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Why do I see 'Site Not Secure' sometimes in my browser

Solution

That ‘Not Secure’ text is simply a notification from your browser that the webpage or website is using HTTP, rather than HTTPS. This is also reflected in the URL prefix of a website, for example https://osxdaily.com vs http://osxdaily.com

The “Not Secure” message is not an indication of any change in device security. In other words, the device and website is no more or no less secure than it was before you started to see the 'Not Secure' message. By seeing the 'Not Secure' message you are simply being informed by your browser that the website or webpage being visited is using HTTP rather than HTTPS, or perhaps that HTTPS is misconfigured at some technical level.

HTTP stands for HyperText Transfer Protocol and has been the standard web protocol since the beginning of the web. By default, HTTP does not encrypt communication to and from the website.

HTTPS stands for HyperText Transfer Protocol Secure, and until recently was mostly reserved for websites where encryption matters, like with an online banking website, or anything where submitting sensitive data to and from a web site should be encrypted. When a website is using HTTPS properly it means the communication to and from the website is encrypted. 

Because browsers now show the 'Not Secure' text in the address bar of HTTP pages, it’s likely that more and more webpages will start moving to HTTPS simply to avoid any confusion for site visitors. Moving to HTTPS from HTTP is a technical process, so while many websites will have moved to HTTPS already others have not yet done so and remain on HTTP. 

'https' is vitally important for sites handling financial information, such as banks, because the 'https' protocol encrypts passwords all the way from your keyboard right through to the server. So if you're on a coffee shop WiFi, for example, a crook or hacker could read the bank password you send to the bank to sign-on if your bank used 'http', because 'http' does not encrypt the original password message you send from your computer to the WiFi station: once you are signed on to the bank, then your traffic is encrypted and you're safe, but the initial password is sent before encryption begins. With your username and password, the hacker can therefore sign on to your bank pretending to be you (but only if your bank has not implemented a secondary check).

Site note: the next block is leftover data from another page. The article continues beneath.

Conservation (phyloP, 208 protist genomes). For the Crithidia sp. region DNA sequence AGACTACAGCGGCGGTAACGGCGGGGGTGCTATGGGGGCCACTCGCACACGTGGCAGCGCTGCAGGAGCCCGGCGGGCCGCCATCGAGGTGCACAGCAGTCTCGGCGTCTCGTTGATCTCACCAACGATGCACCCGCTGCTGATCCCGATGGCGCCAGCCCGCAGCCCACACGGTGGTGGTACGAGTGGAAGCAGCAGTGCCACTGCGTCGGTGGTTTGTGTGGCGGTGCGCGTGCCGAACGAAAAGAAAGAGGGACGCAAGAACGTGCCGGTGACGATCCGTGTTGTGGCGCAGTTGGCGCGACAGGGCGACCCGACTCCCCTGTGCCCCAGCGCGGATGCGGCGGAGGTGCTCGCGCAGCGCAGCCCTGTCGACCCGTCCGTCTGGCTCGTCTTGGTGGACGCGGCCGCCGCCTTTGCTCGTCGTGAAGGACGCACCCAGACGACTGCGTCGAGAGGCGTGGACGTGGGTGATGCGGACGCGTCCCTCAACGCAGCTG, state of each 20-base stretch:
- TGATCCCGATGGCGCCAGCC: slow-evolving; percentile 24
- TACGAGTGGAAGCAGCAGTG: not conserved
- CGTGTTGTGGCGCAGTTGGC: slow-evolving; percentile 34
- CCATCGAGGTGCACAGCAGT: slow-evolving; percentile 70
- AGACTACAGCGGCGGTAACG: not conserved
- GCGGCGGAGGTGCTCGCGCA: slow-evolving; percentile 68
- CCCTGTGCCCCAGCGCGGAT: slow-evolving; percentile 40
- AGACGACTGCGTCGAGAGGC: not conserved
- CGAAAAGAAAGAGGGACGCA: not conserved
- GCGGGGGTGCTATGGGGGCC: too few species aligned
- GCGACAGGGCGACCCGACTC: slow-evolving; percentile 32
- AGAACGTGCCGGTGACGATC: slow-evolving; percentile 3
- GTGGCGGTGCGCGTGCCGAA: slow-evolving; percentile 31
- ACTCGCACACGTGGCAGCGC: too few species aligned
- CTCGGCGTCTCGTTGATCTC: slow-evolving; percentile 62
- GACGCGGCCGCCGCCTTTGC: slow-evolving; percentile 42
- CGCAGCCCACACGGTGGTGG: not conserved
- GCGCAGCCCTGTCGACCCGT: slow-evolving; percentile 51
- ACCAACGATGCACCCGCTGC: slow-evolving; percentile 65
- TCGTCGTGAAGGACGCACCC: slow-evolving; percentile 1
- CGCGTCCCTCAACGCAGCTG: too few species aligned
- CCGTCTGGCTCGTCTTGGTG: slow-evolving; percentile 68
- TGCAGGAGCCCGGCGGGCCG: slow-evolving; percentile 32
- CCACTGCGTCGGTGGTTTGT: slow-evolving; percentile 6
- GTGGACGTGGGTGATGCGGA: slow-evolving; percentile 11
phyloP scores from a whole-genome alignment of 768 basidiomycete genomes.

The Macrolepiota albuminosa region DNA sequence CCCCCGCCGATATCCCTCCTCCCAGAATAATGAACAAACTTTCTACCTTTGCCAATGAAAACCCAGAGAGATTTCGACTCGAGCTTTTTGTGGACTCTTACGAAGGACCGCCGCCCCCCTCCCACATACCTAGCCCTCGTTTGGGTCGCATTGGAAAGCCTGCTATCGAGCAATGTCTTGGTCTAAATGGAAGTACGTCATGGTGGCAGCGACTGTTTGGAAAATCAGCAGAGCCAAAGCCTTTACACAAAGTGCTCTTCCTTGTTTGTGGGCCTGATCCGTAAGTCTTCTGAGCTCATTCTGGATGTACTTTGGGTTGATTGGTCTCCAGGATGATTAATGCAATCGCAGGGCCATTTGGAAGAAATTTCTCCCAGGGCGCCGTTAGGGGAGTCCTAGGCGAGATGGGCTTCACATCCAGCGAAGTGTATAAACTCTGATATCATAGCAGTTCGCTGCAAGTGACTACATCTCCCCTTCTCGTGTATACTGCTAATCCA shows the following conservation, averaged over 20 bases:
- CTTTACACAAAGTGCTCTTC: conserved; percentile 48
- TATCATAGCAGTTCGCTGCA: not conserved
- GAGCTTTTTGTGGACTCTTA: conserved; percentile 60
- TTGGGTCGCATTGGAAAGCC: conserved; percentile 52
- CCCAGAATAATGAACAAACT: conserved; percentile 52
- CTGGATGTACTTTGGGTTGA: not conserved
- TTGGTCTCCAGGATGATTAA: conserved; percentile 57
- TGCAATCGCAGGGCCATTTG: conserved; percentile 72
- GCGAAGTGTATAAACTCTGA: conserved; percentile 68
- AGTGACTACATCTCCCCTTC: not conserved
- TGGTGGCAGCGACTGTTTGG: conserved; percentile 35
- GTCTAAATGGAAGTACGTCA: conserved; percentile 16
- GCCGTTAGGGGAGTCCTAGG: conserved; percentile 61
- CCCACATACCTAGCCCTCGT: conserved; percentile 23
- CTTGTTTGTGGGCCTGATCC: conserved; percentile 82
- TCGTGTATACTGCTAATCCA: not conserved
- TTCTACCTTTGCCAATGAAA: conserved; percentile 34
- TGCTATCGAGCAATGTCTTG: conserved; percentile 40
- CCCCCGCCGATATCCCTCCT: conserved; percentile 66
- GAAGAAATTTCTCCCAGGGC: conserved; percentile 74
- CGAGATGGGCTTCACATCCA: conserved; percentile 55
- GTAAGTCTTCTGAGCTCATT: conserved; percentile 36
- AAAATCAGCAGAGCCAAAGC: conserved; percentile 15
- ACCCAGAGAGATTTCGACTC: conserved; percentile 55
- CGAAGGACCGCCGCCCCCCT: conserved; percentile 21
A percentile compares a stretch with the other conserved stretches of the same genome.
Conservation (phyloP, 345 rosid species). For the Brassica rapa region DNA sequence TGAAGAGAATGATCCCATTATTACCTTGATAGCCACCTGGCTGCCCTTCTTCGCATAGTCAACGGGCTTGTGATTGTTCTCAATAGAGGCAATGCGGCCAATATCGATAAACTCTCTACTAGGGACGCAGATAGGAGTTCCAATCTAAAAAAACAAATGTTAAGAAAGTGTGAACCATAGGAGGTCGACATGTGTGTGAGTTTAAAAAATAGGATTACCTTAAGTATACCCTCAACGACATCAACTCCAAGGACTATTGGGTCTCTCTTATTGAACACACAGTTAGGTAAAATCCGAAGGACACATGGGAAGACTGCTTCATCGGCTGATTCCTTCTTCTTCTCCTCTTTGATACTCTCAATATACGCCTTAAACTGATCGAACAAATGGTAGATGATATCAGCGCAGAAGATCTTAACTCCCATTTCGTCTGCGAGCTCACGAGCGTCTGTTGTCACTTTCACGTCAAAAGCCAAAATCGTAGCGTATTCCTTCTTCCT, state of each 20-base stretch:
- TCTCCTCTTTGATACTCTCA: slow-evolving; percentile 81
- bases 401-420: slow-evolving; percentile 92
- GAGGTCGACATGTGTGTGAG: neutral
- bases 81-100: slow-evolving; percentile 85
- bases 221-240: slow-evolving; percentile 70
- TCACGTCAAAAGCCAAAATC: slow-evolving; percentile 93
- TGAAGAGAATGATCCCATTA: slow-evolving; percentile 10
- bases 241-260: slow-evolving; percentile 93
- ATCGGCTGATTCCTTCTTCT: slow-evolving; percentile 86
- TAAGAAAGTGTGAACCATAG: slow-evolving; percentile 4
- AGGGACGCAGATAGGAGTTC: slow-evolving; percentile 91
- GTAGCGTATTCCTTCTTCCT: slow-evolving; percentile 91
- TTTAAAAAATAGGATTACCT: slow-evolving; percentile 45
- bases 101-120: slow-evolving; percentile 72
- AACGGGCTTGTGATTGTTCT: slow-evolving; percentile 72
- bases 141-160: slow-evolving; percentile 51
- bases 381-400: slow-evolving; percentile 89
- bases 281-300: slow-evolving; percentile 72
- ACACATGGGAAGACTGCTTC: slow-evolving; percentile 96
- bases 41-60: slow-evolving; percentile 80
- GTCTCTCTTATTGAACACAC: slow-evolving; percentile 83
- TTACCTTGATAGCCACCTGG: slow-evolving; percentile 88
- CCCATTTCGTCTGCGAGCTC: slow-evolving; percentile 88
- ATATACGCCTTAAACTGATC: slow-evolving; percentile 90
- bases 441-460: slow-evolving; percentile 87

'https' solves this problem by encrypting your password every time you send it, and thus with 'https' a hacker can't read the password you send to the coffee shop's WiFi, so the hacker has no way of pretending to be you, other than by guessing your password.

We're not in this business. There are no cases where you need a password to interact with our site, so there are no vulnerabilities that are even remotely in the same league as with a bank. All a hacker would see if he intercepted your traffic is that you're looking at our site.

We will move our site to 'https' in time, just to be at the leading edge when it comes to security. But the process takes time and money. As an all-volunteer group, we have an excess of neither.

 
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Article details
Article ID: 153
Category: Computer Related
Date added: 2018-04-05 03:30:00
Views: 755
Rating (Votes): Article rated 4.3/5.0 (12)

 
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